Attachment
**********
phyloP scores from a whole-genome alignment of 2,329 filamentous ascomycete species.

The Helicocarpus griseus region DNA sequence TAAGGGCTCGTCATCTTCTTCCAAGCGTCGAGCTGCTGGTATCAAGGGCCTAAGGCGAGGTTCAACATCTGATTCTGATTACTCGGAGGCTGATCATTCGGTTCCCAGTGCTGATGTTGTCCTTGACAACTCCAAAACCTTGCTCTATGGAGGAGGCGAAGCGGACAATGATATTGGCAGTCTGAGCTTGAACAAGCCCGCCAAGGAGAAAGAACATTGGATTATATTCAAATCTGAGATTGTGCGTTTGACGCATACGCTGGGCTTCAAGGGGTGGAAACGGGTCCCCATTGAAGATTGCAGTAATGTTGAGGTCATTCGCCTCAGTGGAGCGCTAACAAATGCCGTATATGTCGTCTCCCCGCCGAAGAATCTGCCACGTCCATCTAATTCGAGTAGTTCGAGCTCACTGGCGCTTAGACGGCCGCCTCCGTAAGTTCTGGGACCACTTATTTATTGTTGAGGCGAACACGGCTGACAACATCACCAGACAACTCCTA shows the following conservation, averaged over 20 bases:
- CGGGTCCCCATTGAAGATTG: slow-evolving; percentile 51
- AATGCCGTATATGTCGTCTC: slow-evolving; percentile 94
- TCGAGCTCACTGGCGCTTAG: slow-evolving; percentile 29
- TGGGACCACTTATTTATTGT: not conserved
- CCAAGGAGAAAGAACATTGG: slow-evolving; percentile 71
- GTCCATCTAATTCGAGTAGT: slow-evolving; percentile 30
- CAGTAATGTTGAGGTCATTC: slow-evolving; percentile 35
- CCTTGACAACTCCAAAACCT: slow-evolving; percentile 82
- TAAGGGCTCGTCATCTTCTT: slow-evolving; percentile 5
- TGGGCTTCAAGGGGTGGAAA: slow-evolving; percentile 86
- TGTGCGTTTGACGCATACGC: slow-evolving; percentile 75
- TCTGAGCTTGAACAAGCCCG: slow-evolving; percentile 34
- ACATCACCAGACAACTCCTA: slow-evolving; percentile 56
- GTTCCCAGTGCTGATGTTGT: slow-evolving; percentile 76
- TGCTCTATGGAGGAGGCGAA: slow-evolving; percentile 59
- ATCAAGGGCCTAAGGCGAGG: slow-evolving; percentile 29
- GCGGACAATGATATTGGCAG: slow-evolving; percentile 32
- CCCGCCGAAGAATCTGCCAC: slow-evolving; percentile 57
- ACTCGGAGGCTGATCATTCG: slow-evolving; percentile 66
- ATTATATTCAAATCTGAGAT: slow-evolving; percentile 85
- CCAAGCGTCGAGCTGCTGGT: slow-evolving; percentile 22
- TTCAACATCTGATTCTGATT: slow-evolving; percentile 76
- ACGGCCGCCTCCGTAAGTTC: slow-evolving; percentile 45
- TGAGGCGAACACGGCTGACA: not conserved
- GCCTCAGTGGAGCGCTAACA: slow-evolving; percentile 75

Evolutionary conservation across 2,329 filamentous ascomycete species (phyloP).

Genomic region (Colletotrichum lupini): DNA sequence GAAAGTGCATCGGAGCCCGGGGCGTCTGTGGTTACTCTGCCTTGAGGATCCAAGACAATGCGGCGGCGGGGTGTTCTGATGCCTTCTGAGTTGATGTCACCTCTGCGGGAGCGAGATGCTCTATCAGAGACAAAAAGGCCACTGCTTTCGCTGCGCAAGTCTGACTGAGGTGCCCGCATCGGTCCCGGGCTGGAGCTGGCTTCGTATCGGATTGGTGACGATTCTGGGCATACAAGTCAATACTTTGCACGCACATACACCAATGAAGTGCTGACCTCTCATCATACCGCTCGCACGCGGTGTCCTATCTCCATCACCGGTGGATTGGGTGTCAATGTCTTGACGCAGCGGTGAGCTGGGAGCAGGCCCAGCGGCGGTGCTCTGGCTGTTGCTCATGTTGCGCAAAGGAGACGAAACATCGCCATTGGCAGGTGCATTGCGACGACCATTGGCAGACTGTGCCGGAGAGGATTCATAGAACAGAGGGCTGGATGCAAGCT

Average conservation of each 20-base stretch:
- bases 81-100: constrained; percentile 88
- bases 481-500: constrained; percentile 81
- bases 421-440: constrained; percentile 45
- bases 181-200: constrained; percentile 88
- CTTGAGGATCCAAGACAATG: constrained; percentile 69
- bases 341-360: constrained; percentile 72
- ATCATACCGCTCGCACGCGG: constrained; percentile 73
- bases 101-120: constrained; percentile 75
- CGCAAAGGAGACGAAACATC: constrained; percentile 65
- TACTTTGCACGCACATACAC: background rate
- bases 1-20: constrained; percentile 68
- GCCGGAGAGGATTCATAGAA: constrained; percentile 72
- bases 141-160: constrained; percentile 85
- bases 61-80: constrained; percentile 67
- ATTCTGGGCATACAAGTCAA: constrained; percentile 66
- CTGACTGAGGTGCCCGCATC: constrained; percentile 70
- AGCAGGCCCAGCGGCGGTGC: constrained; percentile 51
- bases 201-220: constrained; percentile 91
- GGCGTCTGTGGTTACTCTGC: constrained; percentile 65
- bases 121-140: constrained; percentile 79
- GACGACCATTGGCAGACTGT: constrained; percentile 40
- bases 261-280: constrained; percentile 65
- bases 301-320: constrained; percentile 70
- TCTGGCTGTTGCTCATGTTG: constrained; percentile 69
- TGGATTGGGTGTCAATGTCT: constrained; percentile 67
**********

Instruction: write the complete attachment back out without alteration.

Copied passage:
phyloP scores from a whole-genome alignment of 2,329 filamentous ascomycete species.

The Helicocarpus griseus region DNA sequence TAAGGGCTCGTCATCTTCTTCCAAGCGTCGAGCTGCTGGTATCAAGGGCCTAAGGCGAGGTTCAACATCTGATTCTGATTACTCGGAGGCTGATCATTCGGTTCCCAGTGCTGATGTTGTCCTTGACAACTCCAAAACCTTGCTCTATGGAGGAGGCGAAGCGGACAATGATATTGGCAGTCTGAGCTTGAACAAGCCCGCCAAGGAGAAAGAACATTGGATTATATTCAAATCTGAGATTGTGCGTTTGACGCATACGCTGGGCTTCAAGGGGTGGAAACGGGTCCCCATTGAAGATTGCAGTAATGTTGAGGTCATTCGCCTCAGTGGAGCGCTAACAAATGCCGTATATGTCGTCTCCCCGCCGAAGAATCTGCCACGTCCATCTAATTCGAGTAGTTCGAGCTCACTGGCGCTTAGACGGCCGCCTCCGTAAGTTCTGGGACCACTTATTTATTGTTGAGGCGAACACGGCTGACAACATCACCAGACAACTCCTA shows the following conservation, averaged over 20 bases:
- CGGGTCCCCATTGAAGATTG: slow-evolving; percentile 51
- AATGCCGTATATGTCGTCTC: slow-evolving; percentile 94
- TCGAGCTCACTGGCGCTTAG: slow-evolving; percentile 29
- TGGGACCACTTATTTATTGT: not conserved
- CCAAGGAGAAAGAACATTGG: slow-evolving; percentile 71
- GTCCATCTAATTCGAGTAGT: slow-evolving; percentile 30
- CAGTAATGTTGAGGTCATTC: slow-evolving; percentile 35
- CCTTGACAACTCCAAAACCT: slow-evolving; percentile 82
- TAAGGGCTCGTCATCTTCTT: slow-evolving; percentile 5
- TGGGCTTCAAGGGGTGGAAA: slow-evolving; percentile 86
- TGTGCGTTTGACGCATACGC: slow-evolving; percentile 75
- TCTGAGCTTGAACAAGCCCG: slow-evolving; percentile 34
- ACATCACCAGACAACTCCTA: slow-evolving; percentile 56
- GTTCCCAGTGCTGATGTTGT: slow-evolving; percentile 76
- TGCTCTATGGAGGAGGCGAA: slow-evolving; percentile 59
- ATCAAGGGCCTAAGGCGAGG: slow-evolving; percentile 29
- GCGGACAATGATATTGGCAG: slow-evolving; percentile 32
- CCCGCCGAAGAATCTGCCAC: slow-evolving; percentile 57
- ACTCGGAGGCTGATCATTCG: slow-evolving; percentile 66
- ATTATATTCAAATCTGAGAT: slow-evolving; percentile 85
- CCAAGCGTCGAGCTGCTGGT: slow-evolving; percentile 22
- TTCAACATCTGATTCTGATT: slow-evolving; percentile 76
- ACGGCCGCCTCCGTAAGTTC: slow-evolving; percentile 45
- TGAGGCGAACACGGCTGACA: not conserved
- GCCTCAGTGGAGCGCTAACA: slow-evolving; percentile 75

Evolutionary conservation across 2,329 filamentous ascomycete species (phyloP).

Genomic region (Colletotrichum lupini): DNA sequence GAAAGTGCATCGGAGCCCGGGGCGTCTGTGGTTACTCTGCCTTGAGGATCCAAGACAATGCGGCGGCGGGGTGTTCTGATGCCTTCTGAGTTGATGTCACCTCTGCGGGAGCGAGATGCTCTATCAGAGACAAAAAGGCCACTGCTTTCGCTGCGCAAGTCTGACTGAGGTGCCCGCATCGGTCCCGGGCTGGAGCTGGCTTCGTATCGGATTGGTGACGATTCTGGGCATACAAGTCAATACTTTGCACGCACATACACCAATGAAGTGCTGACCTCTCATCATACCGCTCGCACGCGGTGTCCTATCTCCATCACCGGTGGATTGGGTGTCAATGTCTTGACGCAGCGGTGAGCTGGGAGCAGGCCCAGCGGCGGTGCTCTGGCTGTTGCTCATGTTGCGCAAAGGAGACGAAACATCGCCATTGGCAGGTGCATTGCGACGACCATTGGCAGACTGTGCCGGAGAGGATTCATAGAACAGAGGGCTGGATGCAAGCT

Average conservation of each 20-base stretch:
- bases 81-100: constrained; percentile 88
- bases 481-500: constrained; percentile 81
- bases 421-440: constrained; percentile 45
- bases 181-200: constrained; percentile 88
- CTTGAGGATCCAAGACAATG: constrained; percentile 69
- bases 341-360: constrained; percentile 72
- ATCATACCGCTCGCACGCGG: constrained; percentile 73
- bases 101-120: constrained; percentile 75
- CGCAAAGGAGACGAAACATC: constrained; percentile 65
- TACTTTGCACGCACATACAC: background rate
- bases 1-20: constrained; percentile 68
- GCCGGAGAGGATTCATAGAA: constrained; percentile 72
- bases 141-160: constrained; percentile 85
- bases 61-80: constrained; percentile 67
- ATTCTGGGCATACAAGTCAA: constrained; percentile 66
- CTGACTGAGGTGCCCGCATC: constrained; percentile 70
- AGCAGGCCCAGCGGCGGTGC: constrained; percentile 51
- bases 201-220: constrained; percentile 91
- GGCGTCTGTGGTTACTCTGC: constrained; percentile 65
- bases 121-140: constrained; percentile 79
- GACGACCATTGGCAGACTGT: constrained; percentile 40
- bases 261-280: constrained; percentile 65
- bases 301-320: constrained; percentile 70
- TCTGGCTGTTGCTCATGTTG: constrained; percentile 69
- TGGATTGGGTGTCAATGTCT: constrained; percentile 67